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BYOD for mobile ‘a year away’ for Williams F1

Companies in the Williams Group – the Formula One racing operation Williams Grand Prix Engineering and its high-growth sister operation Williams Advanced Engineering – are investing with mobile security front-of-mind to enable more agile working practices within 12 months

Williams F1 group CIO Graeme Hackland told Computer Weekly at Infosecurity Europe 2018 in London that security improvements since 2016 had rolled out dramatic changes in how the two companies functioned. For now, however, mobile and any-device access to core Williams systems remains on Hackland’s to-do list.

“When it comes to security, the job is never done. Our endpoint security and our cloud security is demonstrably robust now, through our partnerships since 2014 with the likes of Thales, Symantec, Cisco and Dtex Systems, but we want to move faster in the next 12 months while maintaining resilience in a world where absolute security is not realistic.”

Hackland said it was his job to “question everything” and never rest in relation to security. “We work now, and will continue to, with white hat hackers from Symantec, Thales and others, and we find they do their job: they pick up flaws and weaknesses that tell us about what we’ve missed and where we need to invest and pay attention.”

Hackland said mobile was now the priority because, in relation to the rest of its infrastructure and devices mix, smartphones in particular were insecure and untested.

“But at the same time, everyone wants to work on mobiles now. They are fast, available and what people reach for. So bringing these devices under the Williams security umbrella is essential.”

He said the current set-up did permit Williams-approved mobile devices for staff, with pre-installed software, but a bring-your-own-device (BYOD) option would be a step up.

“Staff can use their own phones and tablets to access emails, but we want to move quickly, particularly as our HR function has a digital transformation agenda of its own, moving staff over to electronic payslips and other secure cloud services,” he said.

Unreliability unacceptable

Will Williams get to the point where it can permit staff in the pit lane to run race strategies and analyse other sensitive datasets from their personal mobiles?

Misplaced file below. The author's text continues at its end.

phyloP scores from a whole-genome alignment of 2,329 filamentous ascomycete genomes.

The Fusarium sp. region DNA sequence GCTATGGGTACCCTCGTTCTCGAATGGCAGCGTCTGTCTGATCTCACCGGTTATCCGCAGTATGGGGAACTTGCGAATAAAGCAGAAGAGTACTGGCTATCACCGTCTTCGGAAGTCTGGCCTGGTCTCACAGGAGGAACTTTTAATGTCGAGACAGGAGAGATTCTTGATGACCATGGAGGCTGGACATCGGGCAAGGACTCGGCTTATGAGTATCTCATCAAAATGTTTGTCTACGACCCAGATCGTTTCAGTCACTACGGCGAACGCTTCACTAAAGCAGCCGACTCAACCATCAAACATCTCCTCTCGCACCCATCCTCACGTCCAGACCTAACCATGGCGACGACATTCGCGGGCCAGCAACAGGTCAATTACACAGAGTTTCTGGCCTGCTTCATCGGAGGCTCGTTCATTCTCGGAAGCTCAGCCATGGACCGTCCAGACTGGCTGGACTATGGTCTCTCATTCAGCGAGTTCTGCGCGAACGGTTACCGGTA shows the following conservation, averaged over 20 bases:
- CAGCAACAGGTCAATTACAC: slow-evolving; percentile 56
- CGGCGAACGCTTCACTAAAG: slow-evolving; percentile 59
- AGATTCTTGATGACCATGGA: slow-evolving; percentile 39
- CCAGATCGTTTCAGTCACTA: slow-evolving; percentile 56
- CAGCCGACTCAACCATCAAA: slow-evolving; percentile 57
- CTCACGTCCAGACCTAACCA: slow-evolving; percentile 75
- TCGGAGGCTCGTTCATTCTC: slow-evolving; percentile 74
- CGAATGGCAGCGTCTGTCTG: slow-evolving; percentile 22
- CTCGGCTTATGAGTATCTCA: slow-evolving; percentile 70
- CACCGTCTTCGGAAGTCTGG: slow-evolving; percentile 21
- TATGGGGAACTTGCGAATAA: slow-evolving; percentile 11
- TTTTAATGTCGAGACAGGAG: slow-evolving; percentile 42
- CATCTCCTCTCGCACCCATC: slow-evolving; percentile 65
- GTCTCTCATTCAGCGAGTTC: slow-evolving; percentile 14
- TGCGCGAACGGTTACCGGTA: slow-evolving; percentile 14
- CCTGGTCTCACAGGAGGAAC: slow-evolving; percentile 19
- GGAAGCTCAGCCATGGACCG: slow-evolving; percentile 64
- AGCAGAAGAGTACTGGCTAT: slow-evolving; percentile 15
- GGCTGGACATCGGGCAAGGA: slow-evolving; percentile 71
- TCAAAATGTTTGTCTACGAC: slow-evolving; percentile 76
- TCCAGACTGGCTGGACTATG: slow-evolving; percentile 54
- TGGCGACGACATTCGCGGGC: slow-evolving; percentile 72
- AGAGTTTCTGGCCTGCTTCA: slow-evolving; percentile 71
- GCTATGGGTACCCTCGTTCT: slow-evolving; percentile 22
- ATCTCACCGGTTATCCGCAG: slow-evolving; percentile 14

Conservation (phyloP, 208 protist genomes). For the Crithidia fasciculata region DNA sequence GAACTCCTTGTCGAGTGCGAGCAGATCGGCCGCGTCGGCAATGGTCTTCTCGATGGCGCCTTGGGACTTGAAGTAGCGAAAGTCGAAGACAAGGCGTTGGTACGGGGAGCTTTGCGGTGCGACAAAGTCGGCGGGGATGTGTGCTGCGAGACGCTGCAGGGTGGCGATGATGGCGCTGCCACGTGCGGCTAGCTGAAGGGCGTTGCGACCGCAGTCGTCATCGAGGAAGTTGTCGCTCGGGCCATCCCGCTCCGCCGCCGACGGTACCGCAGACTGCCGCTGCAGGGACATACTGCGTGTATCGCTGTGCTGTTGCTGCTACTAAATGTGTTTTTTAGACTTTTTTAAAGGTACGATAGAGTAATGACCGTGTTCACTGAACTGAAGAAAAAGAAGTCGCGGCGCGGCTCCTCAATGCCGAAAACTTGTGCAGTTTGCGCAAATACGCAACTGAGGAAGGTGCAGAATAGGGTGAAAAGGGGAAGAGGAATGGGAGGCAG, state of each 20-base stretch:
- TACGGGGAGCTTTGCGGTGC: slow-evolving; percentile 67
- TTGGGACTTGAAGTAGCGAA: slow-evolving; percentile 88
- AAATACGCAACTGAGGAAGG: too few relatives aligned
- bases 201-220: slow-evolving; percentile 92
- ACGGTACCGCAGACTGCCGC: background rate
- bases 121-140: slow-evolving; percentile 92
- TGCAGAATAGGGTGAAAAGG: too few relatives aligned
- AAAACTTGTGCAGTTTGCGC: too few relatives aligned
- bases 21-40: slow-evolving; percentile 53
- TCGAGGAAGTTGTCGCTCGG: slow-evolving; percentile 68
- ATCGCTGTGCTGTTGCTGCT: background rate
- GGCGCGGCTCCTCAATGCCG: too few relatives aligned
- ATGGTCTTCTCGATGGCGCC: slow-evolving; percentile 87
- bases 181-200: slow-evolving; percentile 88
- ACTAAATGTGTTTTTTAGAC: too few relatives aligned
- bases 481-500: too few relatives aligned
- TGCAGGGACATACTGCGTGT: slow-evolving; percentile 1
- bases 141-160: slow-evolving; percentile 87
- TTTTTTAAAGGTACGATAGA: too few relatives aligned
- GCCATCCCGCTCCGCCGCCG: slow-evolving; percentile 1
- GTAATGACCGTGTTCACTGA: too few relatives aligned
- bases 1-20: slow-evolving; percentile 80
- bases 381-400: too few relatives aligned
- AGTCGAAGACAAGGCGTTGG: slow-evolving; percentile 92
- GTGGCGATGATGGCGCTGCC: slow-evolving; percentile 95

“That’s one ultimate objective,” said Hackland. “Right now we have some company-approved laptops for staff to choose from, but it comes down to a choice between big, heavy and powerful or lightweight and less powerful. More choice in time will be a big benefit, and once BYOD is viable then staff can instantly use what they personally need.”

He said “any device, any data” was probably a year away, maybe more, and he would take the proposition to the executive board when it was ready.

“The bottom line is this: we cannot make anything we do more unreliable. We cannot jeopardise driver performance and add risk. Even an unreliability impact of 0.1% is unacceptable. So that’s the kind of test I’ll be applying.”

When encryption was introduced onto devices used for pit-lane analysis, Hackland said the same threshold of no-impact also had to be met.

“We got there with Symantec, but there’s always work involved, and then you have to convince everyone who’s impacted to buy in as well.”

Hackland said the fast growth of Williams Advanced Engineering (WAE) was also shaping his security mission.

“When I joined in 2014 there were 80 staff [in WAE]. Now we have 300 staff and 40 projects, with the likes of Jaguar, Airbus, Nissan and Sainsbury’s. To work on projects, we have to meet their exacting standards and we have to comply with regulations in different market spaces, too. It’s a different beast to only working in Formula One, but these are good disciplines to adopt.”

Hackland said that whatever Williams does next he wants staff to know and feel they aren’t being over-monitored.

“We have to analyse activity, but it’s anonymised and it only triggers alerts where there’s a demonstrable lack of fit with our culture and behaviours. So it’s been tuned to our needs, in other words. We want to leave people alone, and don’t want to be dealing with noise and false positives.”

Hackland added some more detail about how Williams Advanced Engineering presents the business with a very different challenge to Formula One, with its multiple customers in industries ranging from automotive to aerospace, healthcare and more.

“The clients don’t want their data leaking among project teams. This is one of the reasons we turned to Symantec. If we lose our customers’ intellectual property, our reputation – and therefore our business – will suffer.

“One of the major advantages of our partnerships, including Symantec, is access to knowledge of the ever-changing global threat landscape. If you stop thinking about threats, you’re going to be hit by something. Symantec Global Intelligence Network – part of our end-to-end Symantec security solution – ensures that this doesn’t happen by identifying threats globally and sharing that information with Symantec Endpoint Protection.

“As for our Williams Advanced Engineering customers, we work on such sensitive projects that protecting customer data and IP is fundamental. We could not be in business without taking it seriously and delivering.”

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The problem with securing BYO devices is that companies have to strike a fine balance between keeping data secure and maintaining privacy of employee's personal data. Not all employees will be happy about having rules imposed on their personal devices. 
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